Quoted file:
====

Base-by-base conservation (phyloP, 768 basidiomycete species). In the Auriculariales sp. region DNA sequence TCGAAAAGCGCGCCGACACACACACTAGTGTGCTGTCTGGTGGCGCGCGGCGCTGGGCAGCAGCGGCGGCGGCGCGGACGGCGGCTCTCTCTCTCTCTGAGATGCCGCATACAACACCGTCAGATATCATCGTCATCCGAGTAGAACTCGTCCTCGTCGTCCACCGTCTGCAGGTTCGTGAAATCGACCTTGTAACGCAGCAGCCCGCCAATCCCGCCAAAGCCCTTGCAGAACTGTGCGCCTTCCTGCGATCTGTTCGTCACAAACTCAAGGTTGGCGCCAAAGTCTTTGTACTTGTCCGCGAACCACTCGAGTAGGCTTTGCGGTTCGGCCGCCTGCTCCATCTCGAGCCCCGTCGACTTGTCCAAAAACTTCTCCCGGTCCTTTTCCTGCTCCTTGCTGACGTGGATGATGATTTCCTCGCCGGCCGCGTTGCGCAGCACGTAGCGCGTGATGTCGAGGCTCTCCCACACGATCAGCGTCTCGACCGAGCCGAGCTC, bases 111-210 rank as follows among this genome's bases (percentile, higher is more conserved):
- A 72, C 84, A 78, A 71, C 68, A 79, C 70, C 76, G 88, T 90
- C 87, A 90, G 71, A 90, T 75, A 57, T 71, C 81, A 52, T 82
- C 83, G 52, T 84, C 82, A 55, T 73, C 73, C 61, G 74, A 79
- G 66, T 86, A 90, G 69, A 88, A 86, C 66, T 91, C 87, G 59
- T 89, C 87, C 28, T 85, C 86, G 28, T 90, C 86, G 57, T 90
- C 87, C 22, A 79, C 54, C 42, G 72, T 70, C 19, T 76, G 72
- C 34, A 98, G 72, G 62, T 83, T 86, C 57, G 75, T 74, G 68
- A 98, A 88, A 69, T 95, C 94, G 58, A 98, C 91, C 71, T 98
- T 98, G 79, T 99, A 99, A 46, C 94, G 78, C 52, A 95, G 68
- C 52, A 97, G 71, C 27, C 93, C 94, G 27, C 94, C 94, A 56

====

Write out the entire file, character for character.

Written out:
Base-by-base conservation (phyloP, 768 basidiomycete species). In the Auriculariales sp. region DNA sequence TCGAAAAGCGCGCCGACACACACACTAGTGTGCTGTCTGGTGGCGCGCGGCGCTGGGCAGCAGCGGCGGCGGCGCGGACGGCGGCTCTCTCTCTCTCTGAGATGCCGCATACAACACCGTCAGATATCATCGTCATCCGAGTAGAACTCGTCCTCGTCGTCCACCGTCTGCAGGTTCGTGAAATCGACCTTGTAACGCAGCAGCCCGCCAATCCCGCCAAAGCCCTTGCAGAACTGTGCGCCTTCCTGCGATCTGTTCGTCACAAACTCAAGGTTGGCGCCAAAGTCTTTGTACTTGTCCGCGAACCACTCGAGTAGGCTTTGCGGTTCGGCCGCCTGCTCCATCTCGAGCCCCGTCGACTTGTCCAAAAACTTCTCCCGGTCCTTTTCCTGCTCCTTGCTGACGTGGATGATGATTTCCTCGCCGGCCGCGTTGCGCAGCACGTAGCGCGTGATGTCGAGGCTCTCCCACACGATCAGCGTCTCGACCGAGCCGAGCTC, bases 111-210 rank as follows among this genome's bases (percentile, higher is more conserved):
- A 72, C 84, A 78, A 71, C 68, A 79, C 70, C 76, G 88, T 90
- C 87, A 90, G 71, A 90, T 75, A 57, T 71, C 81, A 52, T 82
- C 83, G 52, T 84, C 82, A 55, T 73, C 73, C 61, G 74, A 79
- G 66, T 86, A 90, G 69, A 88, A 86, C 66, T 91, C 87, G 59
- T 89, C 87, C 28, T 85, C 86, G 28, T 90, C 86, G 57, T 90
- C 87, C 22, A 79, C 54, C 42, G 72, T 70, C 19, T 76, G 72
- C 34, A 98, G 72, G 62, T 83, T 86, C 57, G 75, T 74, G 68
- A 98, A 88, A 69, T 95, C 94, G 58, A 98, C 91, C 71, T 98
- T 98, G 79, T 99, A 99, A 46, C 94, G 78, C 52, A 95, G 68
- C 52, A 97, G 71, C 27, C 93, C 94, G 27, C 94, C 94, A 56